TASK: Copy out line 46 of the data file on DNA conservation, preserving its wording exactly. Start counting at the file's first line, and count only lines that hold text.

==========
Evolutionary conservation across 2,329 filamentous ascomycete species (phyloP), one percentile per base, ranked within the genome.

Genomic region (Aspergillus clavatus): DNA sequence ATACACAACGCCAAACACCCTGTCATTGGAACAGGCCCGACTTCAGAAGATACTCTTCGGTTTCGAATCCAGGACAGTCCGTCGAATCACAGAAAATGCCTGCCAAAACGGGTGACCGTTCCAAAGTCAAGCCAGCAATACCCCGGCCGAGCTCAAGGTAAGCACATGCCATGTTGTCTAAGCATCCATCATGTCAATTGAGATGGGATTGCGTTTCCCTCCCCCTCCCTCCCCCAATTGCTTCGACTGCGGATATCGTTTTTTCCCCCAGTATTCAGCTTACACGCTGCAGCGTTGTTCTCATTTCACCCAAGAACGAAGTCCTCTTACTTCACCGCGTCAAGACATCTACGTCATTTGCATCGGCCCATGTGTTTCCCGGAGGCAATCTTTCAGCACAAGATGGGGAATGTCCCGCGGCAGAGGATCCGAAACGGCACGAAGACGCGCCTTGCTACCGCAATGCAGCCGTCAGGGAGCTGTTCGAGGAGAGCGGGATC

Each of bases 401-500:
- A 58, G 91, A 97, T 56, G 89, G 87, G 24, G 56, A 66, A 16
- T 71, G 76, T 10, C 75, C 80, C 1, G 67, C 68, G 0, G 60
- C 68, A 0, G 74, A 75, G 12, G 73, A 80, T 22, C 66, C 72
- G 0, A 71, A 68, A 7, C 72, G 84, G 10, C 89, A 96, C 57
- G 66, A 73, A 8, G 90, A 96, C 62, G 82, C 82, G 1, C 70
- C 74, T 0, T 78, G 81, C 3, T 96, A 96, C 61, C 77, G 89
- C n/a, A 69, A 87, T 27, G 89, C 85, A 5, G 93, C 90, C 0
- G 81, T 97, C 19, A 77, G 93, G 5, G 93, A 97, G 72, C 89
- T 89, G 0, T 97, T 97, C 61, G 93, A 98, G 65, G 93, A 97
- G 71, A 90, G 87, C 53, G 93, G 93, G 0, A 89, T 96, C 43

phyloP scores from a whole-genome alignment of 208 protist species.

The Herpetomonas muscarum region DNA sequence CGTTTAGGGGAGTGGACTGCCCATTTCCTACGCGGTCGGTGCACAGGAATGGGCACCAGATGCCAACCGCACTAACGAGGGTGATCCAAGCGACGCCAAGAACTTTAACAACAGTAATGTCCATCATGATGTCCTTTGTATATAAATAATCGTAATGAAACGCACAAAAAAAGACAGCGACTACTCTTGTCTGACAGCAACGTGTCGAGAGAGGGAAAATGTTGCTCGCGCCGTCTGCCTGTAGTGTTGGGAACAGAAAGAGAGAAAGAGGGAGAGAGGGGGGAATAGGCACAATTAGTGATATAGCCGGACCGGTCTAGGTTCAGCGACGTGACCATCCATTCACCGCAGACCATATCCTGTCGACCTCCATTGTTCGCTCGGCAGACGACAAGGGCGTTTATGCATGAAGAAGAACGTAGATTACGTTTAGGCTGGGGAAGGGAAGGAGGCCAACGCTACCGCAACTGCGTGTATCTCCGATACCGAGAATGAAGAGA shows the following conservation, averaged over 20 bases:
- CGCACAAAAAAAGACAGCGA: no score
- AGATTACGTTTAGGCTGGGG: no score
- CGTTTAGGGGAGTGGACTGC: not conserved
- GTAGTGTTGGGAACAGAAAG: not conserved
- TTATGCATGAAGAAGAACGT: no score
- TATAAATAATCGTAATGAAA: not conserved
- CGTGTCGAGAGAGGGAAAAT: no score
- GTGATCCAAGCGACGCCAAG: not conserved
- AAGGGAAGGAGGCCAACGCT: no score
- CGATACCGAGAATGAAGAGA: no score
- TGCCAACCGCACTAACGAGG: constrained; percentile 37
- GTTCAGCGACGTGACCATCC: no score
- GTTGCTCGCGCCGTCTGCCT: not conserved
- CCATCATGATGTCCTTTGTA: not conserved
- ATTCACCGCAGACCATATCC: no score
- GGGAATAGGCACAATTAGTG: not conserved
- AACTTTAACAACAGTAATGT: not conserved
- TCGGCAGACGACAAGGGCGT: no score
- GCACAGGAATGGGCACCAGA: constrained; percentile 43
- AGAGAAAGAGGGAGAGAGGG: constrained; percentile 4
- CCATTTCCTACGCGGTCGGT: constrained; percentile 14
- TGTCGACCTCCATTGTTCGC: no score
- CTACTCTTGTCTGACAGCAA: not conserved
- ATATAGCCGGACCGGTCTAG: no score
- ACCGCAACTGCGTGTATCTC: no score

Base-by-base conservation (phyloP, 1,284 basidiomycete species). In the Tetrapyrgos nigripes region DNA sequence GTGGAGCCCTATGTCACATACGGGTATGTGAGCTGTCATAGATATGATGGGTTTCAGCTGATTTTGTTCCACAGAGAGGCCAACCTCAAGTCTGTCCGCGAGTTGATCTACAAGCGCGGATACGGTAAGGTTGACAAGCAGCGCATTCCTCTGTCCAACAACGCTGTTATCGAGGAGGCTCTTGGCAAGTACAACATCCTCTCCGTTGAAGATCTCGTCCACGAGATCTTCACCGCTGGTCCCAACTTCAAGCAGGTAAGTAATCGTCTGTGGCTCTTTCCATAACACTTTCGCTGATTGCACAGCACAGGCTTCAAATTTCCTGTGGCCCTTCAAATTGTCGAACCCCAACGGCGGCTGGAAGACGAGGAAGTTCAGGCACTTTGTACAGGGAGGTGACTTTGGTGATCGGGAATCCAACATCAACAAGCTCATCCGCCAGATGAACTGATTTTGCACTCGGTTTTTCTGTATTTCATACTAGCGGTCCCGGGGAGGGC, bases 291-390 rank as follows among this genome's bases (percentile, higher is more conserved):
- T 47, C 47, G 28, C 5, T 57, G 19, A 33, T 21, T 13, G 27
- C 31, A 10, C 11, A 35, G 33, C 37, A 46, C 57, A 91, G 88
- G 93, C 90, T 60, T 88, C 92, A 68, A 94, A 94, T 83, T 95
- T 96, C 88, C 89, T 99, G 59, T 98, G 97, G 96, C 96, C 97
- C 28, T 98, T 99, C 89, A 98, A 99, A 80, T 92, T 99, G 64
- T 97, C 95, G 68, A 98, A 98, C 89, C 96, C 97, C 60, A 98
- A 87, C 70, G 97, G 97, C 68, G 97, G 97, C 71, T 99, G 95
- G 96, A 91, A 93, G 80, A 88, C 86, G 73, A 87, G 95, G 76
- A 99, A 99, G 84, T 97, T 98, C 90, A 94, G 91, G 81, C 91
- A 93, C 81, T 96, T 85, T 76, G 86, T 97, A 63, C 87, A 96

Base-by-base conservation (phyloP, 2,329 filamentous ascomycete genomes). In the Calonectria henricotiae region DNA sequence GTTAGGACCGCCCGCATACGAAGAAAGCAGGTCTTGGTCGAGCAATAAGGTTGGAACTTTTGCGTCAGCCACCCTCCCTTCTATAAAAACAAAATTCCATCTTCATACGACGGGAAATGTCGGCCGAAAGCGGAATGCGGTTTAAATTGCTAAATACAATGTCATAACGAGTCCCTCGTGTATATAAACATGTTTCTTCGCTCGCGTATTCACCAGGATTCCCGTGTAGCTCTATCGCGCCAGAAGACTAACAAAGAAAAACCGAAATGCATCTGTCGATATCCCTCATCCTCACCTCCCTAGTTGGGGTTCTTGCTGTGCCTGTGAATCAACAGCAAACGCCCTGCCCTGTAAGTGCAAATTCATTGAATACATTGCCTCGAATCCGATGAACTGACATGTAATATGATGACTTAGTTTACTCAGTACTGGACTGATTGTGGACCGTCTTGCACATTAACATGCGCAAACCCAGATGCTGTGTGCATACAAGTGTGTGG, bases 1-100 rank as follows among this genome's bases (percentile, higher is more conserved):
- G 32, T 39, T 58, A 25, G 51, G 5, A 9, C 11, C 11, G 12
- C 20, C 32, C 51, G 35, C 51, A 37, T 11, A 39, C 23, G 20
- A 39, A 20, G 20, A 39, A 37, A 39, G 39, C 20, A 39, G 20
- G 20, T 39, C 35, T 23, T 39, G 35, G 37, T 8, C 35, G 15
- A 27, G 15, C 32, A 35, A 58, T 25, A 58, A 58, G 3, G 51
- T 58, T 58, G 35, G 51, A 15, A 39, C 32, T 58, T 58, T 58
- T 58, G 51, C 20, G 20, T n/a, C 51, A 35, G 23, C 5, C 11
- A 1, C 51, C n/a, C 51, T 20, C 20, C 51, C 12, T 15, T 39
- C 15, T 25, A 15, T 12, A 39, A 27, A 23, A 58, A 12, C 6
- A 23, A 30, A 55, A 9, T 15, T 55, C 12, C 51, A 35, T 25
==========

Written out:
- C 28, T 98, T 99, C 89, A 98, A 99, A 80, T 92, T 99, G 64